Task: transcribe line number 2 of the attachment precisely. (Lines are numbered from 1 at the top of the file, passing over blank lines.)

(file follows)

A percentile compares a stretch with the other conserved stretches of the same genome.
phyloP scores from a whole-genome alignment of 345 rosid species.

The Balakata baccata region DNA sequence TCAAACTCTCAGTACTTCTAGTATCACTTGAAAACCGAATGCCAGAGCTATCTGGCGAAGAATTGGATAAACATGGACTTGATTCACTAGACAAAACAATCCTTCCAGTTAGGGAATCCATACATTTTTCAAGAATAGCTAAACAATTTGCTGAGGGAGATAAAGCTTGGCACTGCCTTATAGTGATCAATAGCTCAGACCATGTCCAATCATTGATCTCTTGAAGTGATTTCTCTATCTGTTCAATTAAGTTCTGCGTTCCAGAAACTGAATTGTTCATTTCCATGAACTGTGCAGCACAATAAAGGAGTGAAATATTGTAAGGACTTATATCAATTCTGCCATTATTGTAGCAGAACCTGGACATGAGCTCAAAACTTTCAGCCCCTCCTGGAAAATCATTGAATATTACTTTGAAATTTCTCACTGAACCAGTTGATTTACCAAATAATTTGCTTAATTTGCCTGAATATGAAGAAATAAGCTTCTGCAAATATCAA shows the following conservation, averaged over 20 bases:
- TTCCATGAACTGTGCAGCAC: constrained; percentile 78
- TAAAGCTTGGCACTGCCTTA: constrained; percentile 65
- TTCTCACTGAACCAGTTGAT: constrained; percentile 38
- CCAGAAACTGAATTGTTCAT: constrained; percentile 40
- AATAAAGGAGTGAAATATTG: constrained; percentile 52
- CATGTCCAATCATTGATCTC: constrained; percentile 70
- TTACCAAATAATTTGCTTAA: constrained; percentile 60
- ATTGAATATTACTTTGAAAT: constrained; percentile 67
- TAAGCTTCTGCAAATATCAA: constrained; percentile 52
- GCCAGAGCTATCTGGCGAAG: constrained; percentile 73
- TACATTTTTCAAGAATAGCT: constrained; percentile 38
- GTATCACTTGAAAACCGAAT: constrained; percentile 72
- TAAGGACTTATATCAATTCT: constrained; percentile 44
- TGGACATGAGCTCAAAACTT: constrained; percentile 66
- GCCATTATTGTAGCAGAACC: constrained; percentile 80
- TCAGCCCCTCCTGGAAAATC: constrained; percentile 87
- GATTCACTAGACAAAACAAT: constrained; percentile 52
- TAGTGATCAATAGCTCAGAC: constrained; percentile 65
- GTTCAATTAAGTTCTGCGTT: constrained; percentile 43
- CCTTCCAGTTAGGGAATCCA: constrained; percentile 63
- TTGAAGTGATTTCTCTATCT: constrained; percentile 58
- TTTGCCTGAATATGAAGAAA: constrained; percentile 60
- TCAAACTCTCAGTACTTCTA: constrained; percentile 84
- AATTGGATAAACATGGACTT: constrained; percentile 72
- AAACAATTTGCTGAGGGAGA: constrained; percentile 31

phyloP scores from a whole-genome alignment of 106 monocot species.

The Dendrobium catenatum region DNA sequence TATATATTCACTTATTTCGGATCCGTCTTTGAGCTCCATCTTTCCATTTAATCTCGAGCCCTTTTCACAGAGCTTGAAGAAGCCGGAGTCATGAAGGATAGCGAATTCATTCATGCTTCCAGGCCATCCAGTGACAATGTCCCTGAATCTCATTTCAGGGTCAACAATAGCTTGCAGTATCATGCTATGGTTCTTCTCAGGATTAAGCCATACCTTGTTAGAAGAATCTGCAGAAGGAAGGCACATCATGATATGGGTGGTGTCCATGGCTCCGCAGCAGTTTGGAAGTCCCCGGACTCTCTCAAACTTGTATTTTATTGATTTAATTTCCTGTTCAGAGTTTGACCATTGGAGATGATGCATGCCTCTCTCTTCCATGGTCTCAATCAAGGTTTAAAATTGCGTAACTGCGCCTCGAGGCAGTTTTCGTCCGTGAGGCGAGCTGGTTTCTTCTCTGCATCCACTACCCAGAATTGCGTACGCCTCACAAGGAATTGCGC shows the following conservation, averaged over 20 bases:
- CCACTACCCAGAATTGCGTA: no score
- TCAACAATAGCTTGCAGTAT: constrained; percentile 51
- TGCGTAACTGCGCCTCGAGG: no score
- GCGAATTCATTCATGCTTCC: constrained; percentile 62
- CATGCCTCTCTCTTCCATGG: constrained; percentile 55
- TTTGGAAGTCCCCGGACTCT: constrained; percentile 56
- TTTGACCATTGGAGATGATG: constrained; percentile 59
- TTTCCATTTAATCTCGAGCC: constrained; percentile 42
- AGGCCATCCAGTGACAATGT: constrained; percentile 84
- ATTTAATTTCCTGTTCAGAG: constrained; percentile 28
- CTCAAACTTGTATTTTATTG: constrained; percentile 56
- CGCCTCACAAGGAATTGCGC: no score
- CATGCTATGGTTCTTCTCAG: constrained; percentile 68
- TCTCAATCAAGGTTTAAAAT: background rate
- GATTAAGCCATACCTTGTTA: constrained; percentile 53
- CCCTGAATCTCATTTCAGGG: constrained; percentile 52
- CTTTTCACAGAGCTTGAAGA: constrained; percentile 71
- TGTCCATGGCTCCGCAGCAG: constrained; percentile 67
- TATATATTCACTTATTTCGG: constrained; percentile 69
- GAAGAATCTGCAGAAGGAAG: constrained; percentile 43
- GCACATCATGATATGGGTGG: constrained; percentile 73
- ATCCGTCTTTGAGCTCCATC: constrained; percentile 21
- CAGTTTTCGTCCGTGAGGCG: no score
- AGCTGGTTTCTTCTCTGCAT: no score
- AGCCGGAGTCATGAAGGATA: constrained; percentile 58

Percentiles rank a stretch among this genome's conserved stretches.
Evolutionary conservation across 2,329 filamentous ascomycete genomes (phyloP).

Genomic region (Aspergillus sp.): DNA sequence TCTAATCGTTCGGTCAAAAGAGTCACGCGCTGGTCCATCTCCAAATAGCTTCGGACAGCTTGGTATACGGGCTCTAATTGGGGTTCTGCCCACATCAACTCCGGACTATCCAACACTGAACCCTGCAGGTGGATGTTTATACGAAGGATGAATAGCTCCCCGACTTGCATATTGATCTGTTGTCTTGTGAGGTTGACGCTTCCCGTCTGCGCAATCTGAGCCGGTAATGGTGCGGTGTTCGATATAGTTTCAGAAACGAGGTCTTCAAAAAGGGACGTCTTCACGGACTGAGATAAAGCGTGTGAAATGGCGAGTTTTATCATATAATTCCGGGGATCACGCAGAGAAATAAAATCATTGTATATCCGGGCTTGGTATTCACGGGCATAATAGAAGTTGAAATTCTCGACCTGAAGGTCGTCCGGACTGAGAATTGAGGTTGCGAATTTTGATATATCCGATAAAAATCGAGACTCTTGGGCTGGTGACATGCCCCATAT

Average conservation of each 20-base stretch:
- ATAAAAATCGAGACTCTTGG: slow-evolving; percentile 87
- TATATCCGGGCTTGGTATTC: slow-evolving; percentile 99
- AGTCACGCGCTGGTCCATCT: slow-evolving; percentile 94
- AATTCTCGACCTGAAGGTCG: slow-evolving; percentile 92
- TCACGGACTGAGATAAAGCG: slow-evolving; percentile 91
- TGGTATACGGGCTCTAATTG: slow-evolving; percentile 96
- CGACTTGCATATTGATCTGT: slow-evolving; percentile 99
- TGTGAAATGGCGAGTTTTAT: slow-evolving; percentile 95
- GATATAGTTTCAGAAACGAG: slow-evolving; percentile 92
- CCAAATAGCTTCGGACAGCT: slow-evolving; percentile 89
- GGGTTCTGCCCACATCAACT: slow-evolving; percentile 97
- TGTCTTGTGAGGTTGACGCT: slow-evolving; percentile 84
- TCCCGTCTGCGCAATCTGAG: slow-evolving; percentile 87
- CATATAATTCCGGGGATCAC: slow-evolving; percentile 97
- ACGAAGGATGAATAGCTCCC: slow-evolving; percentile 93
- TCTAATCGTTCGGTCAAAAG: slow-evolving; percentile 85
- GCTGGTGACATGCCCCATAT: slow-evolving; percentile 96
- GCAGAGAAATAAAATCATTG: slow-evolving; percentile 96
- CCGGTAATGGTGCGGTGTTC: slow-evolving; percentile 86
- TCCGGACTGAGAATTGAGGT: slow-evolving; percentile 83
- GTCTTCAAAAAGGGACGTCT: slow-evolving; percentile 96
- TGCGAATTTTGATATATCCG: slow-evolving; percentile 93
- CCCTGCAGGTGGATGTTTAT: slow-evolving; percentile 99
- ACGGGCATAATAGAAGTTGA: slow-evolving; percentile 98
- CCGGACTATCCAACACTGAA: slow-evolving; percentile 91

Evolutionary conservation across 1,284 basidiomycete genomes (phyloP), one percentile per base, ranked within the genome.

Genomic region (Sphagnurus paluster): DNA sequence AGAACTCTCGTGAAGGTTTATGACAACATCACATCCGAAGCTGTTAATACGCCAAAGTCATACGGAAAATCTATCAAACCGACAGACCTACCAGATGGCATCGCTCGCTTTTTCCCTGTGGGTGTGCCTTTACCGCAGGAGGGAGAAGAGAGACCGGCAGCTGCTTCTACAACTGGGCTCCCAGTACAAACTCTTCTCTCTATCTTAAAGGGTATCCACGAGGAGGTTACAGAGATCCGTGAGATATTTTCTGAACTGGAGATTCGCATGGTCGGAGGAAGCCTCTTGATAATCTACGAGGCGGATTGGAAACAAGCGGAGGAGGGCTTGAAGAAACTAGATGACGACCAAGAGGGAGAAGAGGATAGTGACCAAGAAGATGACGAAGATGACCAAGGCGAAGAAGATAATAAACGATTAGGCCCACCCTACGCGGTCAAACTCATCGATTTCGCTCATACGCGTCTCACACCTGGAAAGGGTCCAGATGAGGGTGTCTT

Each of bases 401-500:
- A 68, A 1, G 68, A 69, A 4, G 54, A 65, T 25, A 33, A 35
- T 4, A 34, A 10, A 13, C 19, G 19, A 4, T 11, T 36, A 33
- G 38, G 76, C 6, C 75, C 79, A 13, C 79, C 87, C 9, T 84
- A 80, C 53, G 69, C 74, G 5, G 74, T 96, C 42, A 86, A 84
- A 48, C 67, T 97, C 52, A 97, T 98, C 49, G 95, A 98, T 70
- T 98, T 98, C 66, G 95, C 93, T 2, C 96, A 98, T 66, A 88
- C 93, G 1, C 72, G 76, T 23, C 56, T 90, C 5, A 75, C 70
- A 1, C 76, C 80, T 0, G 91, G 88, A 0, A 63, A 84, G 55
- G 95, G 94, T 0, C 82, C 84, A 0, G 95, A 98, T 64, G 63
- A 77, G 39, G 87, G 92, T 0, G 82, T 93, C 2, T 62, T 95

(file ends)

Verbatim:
phyloP scores from a whole-genome alignment of 345 rosid species.